Every salon, spa or clinic owner would agree that one of the most important things for a successful business is having a great team. Whether it consists of two or 20 people doesn’t matter, finding qualified staff – and more importantly – people with a great work ethic and positive attitude is no small feed.
So once you’ve done the impossible and curated a team that works like a well-oiled machine (congratulations!), you may feel tempted to shift your focus onto other things, thinking your team’s doing well as is, but it’s all downhill from there.
As a manager, having a constant two-way conversation with your team is crucial for the development of a business. Remember, you hired them for a reason. You thought they were the right fit for your salon/spa/clinic, so naturally, you need to be open to their feedback and ideas.
Even if everything seems to be going well, that doesn’t mean things can’t change quickly. Have an open-door policy for you staff, or even better, schedule a specific time every week for feedback meetings.
Chances are your staff know better than you what works and what doesn’t as they’re the ones facing patients, performing treatments, or administrating. If they come to you with ideas, it’s a sign they care about their job, the brand, and everything it stands for. If they want to improve it, it’s not a critique of the way things are done at the moment, it’s motivation personified.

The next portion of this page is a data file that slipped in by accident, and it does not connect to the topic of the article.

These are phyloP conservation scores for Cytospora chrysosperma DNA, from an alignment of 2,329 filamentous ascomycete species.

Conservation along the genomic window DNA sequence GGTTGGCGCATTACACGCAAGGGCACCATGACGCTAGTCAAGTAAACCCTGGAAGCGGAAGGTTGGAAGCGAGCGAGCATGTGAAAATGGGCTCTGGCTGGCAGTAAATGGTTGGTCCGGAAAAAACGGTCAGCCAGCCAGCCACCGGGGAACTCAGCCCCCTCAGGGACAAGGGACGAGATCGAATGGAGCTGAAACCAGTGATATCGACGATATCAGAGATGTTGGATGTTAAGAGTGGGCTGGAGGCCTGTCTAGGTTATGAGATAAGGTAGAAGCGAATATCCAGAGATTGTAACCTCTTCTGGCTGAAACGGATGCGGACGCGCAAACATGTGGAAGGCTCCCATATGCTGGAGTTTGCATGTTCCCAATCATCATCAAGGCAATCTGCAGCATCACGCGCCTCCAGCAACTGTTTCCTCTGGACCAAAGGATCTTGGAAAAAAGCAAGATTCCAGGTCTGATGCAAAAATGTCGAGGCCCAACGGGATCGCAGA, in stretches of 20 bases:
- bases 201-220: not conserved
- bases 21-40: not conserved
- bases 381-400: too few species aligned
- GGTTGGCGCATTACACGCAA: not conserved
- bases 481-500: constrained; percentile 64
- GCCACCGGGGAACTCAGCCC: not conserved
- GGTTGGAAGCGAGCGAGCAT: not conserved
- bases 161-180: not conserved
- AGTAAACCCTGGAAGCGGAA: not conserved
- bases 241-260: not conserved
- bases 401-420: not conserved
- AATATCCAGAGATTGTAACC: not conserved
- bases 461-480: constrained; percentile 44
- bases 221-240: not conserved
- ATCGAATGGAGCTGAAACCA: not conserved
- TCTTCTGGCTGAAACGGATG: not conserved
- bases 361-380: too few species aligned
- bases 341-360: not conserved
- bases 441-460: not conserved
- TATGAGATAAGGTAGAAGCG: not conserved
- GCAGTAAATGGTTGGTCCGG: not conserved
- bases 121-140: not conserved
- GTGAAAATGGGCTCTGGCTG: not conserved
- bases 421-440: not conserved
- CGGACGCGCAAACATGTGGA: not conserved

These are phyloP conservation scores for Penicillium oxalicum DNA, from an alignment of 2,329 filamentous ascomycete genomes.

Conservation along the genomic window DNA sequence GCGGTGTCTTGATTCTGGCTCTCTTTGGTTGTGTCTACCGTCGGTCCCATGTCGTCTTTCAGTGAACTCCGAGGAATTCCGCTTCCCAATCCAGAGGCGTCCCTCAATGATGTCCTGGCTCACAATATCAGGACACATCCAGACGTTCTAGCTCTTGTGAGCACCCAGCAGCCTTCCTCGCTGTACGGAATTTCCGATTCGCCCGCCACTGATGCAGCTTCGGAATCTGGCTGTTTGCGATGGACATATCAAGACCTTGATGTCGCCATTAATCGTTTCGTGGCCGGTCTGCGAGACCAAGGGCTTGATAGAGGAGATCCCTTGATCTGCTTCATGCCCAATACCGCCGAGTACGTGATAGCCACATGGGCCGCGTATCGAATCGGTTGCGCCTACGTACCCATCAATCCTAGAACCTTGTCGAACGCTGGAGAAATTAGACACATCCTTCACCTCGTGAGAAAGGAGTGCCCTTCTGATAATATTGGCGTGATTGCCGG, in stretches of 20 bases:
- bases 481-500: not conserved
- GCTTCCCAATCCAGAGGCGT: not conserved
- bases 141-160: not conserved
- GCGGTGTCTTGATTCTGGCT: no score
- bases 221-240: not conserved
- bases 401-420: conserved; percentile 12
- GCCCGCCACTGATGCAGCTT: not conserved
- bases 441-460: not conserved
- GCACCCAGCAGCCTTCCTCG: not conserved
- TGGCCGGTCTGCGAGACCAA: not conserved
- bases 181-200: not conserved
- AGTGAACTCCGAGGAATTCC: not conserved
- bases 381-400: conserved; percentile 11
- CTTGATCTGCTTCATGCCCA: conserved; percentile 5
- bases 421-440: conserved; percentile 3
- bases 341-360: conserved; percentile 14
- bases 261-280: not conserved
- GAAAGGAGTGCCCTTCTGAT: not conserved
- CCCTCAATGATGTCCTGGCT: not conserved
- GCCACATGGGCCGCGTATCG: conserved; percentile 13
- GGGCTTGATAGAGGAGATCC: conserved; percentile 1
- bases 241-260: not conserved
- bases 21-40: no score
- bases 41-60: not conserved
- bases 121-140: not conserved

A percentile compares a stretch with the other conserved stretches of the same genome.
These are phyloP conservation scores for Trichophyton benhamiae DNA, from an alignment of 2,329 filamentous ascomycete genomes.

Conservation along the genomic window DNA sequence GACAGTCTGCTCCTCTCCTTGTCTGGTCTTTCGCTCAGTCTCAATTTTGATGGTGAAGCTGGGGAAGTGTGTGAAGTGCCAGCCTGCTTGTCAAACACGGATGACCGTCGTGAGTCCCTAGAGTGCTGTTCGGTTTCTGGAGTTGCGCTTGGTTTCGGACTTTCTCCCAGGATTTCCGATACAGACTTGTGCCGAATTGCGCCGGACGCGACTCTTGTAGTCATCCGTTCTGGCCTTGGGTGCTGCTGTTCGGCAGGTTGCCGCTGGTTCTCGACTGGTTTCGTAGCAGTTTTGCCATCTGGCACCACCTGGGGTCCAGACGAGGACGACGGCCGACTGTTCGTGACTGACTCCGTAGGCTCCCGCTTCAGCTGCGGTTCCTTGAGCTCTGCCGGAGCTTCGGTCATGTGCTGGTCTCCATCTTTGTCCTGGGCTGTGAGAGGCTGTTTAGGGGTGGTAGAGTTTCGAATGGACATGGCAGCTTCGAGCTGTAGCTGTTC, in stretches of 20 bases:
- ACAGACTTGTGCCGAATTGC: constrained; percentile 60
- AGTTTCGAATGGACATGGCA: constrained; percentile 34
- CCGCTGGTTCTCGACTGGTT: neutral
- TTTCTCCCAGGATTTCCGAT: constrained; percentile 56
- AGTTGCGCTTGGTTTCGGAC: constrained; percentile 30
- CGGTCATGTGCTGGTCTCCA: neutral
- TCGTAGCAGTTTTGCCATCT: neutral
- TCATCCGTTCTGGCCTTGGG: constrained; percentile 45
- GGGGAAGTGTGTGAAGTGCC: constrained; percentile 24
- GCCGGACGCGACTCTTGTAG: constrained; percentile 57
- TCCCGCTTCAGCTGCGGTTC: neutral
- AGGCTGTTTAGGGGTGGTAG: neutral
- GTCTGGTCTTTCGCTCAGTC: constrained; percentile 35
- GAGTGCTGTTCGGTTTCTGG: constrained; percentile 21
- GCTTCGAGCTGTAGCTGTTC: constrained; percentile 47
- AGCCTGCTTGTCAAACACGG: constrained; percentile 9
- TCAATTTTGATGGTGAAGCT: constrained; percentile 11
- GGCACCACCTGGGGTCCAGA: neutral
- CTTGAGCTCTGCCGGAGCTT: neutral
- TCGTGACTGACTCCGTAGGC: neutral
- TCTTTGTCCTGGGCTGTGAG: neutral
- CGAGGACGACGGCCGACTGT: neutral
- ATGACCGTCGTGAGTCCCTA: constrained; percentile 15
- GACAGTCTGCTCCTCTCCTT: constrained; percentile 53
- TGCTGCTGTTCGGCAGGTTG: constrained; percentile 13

According to leadership expert Steve Keating, “sometimes we ‘lead’ by letting the people we lead teach us. Sometimes we lead by simply listening to our people. We always lead by demonstrating that we value the people we lead.”
Of course this doesn’t mean you have to implement each and every idea thrown at you. It’s important to let your staff know when they’re wrong, but doing it respectfully and explaining why will have a much better outcome than shutting the door. At the same time, when your staff come up with a great idea, let them (and the rest of the team) know their input is appreciated and has helped everyone. This, in turn, will motivate and form a bond with the team member that results in increased loyalty.
If the opposite happens and your team know you don’t want to hear their ideas, they will disengage, and most likely look for other opportunities to grow and be heard.
Communication is key – always. But instead of doing the talking, make sure you learn to listen just as well.